US$3billion spent on neglected disease R&D in 2008

Key findings of the second G-FINDER report, an annual survey of investment into neglected disease R&D, were launched today in New Delhi, India.

These show global funding for neglected disease R&D ground to a standstill in 2008, with funding cuts or freezes across the board including a US$26.3 million decrease in funding from High-Income Countries (HICs), a US$0.1m decrease in multilateral funding, and a halving of investment by small companies (down by US$23.8m).

Multinational company funding held steady, while the Bill & Melinda Gates Foundation significantly increased its funding in 2008. This injection of additional funds led to a net increase of US$100.1m (3.9%) in global neglected disease R&D investment in 2008.

The G-FINDER survey found that nearly US$3billion (US$2.96bn) was spent on making new products for neglected diseases in 2008. Two organisations provided nearly 60% of global funding in this area in 2008: the US National Institutes of Health (US$1.1bn, 36.5%) and the Gates Foundation (US$617m, 20.9%). The US was by far the largest government funder, providing over two-thirds of global public funding (US$1.3bn, 67.2%), followed in distant second place by the European Commission (US$129.9m, 6.9%) and the UK (US$103.3m, 5.5%).

Many wealthy governments provided little or no funding to support development of new products for neglected diseases. Click here to view the full G-FINDER 2009 report.

"These (funding) contributions are a testament to the human bonds that link us together, even in straitened economic times. We again urge those wealthy countries who barely figure in this report to review their ability to join this fight for better health and greater health equity for all."

Dr Mary Moran
Report Author

A further key finding of the G-FINDER survey was that, for some diseases, traditional donor funding is being replaced by investment from pharmaceutical companies and Innovative Developing Countries (IDCs) such as Brazil, India and South Africa. The pharmaceutical industry was collectively the third largest global investor behind the NIH and Gates Foundation, with companies providing one-eighth (US$365m, 12.4%) of global funding for neglected disease R&D, and being highly active in areas like pneumonia, dengue and TB. Over three-quarters (76.4%) of industry investment came from multinational firms, and the remainder from small companies and biotechs. Brazil and India ranked in the top five government funders globally, investing US$36.8m (2%) and US$32.5m (1.7%) respectively, and are taking the lead on diseases like leprosy and dengue fever.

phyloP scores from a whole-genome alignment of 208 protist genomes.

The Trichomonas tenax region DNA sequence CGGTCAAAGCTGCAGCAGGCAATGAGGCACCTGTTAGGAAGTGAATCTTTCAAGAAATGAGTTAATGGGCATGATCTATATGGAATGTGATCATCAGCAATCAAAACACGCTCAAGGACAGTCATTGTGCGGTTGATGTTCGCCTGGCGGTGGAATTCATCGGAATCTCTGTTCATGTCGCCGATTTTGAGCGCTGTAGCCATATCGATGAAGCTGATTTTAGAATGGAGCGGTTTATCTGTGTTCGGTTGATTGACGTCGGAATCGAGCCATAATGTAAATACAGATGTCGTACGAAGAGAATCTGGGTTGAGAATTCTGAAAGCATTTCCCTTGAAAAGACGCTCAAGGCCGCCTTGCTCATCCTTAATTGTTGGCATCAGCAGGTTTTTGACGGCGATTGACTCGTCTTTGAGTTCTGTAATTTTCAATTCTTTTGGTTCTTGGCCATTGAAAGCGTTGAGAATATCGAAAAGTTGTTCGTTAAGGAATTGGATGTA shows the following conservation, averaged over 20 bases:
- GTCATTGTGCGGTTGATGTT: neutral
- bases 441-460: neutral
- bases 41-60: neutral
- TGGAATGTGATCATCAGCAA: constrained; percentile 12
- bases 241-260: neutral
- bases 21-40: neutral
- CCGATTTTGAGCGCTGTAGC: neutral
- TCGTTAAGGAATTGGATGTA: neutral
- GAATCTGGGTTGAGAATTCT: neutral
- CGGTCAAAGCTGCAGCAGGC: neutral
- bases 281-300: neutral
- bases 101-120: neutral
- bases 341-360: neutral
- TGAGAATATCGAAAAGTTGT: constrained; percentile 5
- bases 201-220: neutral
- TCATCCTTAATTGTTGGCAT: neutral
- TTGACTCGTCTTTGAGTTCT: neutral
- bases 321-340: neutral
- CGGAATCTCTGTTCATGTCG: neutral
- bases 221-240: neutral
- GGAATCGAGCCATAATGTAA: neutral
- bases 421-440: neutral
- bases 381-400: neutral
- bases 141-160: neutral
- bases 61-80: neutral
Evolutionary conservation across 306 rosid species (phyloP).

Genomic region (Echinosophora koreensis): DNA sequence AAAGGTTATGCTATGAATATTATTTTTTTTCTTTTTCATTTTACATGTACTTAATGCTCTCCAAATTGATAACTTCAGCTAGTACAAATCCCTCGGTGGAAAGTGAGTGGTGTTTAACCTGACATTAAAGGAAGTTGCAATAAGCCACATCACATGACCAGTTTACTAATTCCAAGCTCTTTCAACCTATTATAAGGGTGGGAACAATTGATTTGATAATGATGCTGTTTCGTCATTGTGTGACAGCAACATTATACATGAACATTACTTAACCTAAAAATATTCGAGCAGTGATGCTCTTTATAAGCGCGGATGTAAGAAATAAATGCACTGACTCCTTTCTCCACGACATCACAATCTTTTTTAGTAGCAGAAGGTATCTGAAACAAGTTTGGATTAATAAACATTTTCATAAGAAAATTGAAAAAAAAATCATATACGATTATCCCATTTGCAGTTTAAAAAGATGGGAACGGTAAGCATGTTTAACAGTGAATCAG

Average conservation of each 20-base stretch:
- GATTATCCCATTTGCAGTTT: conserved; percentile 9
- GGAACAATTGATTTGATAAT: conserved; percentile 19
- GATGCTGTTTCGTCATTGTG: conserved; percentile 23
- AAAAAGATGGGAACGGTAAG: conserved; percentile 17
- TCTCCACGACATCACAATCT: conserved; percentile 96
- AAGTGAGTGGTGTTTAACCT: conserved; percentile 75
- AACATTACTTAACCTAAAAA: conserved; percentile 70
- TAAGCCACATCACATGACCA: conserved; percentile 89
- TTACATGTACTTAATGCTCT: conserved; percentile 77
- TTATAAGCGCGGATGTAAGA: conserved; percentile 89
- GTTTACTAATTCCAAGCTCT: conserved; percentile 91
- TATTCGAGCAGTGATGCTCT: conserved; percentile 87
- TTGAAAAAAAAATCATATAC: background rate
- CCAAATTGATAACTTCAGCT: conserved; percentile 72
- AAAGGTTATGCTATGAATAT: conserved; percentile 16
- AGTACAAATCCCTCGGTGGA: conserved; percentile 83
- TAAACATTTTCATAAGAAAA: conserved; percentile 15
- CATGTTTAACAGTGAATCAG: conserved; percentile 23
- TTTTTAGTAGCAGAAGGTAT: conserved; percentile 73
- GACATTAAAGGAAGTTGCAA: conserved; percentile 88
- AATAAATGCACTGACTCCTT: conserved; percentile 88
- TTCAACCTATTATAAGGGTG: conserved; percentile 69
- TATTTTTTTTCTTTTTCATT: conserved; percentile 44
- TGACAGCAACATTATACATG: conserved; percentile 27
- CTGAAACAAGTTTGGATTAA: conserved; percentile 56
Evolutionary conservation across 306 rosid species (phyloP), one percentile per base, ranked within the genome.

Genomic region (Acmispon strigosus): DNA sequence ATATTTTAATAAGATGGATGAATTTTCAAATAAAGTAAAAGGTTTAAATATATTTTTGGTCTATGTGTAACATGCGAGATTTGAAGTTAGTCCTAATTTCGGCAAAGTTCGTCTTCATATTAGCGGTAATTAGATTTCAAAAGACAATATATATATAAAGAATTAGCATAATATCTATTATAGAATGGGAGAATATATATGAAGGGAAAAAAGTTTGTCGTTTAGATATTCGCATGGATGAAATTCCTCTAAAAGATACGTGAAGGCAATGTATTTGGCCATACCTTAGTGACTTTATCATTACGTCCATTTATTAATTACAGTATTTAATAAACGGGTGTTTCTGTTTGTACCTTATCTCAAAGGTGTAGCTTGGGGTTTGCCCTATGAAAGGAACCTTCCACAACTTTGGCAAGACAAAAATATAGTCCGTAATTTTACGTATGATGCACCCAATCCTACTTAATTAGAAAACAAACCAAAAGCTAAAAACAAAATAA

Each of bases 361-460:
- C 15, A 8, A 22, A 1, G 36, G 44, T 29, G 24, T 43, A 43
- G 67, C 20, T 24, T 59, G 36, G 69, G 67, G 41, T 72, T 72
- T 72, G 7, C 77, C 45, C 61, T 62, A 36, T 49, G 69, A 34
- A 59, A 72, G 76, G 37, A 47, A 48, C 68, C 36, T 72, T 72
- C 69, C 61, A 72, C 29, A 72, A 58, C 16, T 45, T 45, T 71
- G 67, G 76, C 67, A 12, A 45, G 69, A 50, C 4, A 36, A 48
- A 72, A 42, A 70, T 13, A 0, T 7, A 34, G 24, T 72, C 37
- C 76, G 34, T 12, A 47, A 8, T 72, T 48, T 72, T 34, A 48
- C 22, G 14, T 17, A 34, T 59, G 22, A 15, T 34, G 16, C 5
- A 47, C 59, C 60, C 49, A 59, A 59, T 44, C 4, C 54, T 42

These trends reflect the growing research strength and pharmaceutical markets of IDCs, as well as high local incidence of some neglected diseases. The downside is that diseases of Africa continue to rely on donors, who still provide more than 85% of funds for Buruli ulcer, trachoma, kinetoplastid diseases like sleeping sickness and many helminth infections.

"In these tough economic times, every contribution to neglected disease R&D is absolutely critical, we applaud the leadership role that governments are playing by supporting R&D for diseases endemic in their own countries, as well as the sustained investments from the private sector."

Dr. Regina Rabinovich, Director
Infectious Disease Development at the Bill & Melinda Gates Foundation

As in 2007, three diseases captured the lion’s share of funding, together accounting for nearly three-quarters (72.8%) of global investment: HIV/AIDS (US$1,164.9m, 39.4%), malaria (US$541.7m, 18.3%) and tuberculosis (US$445.9m, 15.1%). Leprosy, rheumatic fever, trachoma and Buruli ulcer received less than US$10m each (<0.4% of global funding). The kinetoplastid diseases (like Chagas, leishmaniasis and sleeping sickness) received just 4.7% of global funding (US$139.2m); the diarrhoeal illnesses only 4.5% (US$132.2m); and helminth infections (parasitic worms and flukes like hook worm, tape worm and lymphatic filariasis) received 2.3% (US$66.8m).

The Gates Foundation provided funding for five annual G-FINDER surveys from 2008 to 2012. This report is the second annual survey. It covers pharmaceutical products for 31 neglected diseases of the developing world, providing this data as consistently and comprehensively as possible to help funders better understand where the gaps lie and how their investments fit into the global picture. G-FINDER researchers surveyed 208 organisations in 44 countries.

"Already with its second edition the G-FINDER report has established itself as a key resource for all those interested in R&D for neglected diseases. Not only does it accurately reflect all the entities contributing resources to neglected diseases R&D thereby correcting misconceptions, but it can also be used as a valuable guide to find appropriate partners for collaborations in fields of common interest. We hope this initiative will be continued until there are no more neglected diseases."

Professor Paul L Herrling
Head of Corporate Research at Novartis International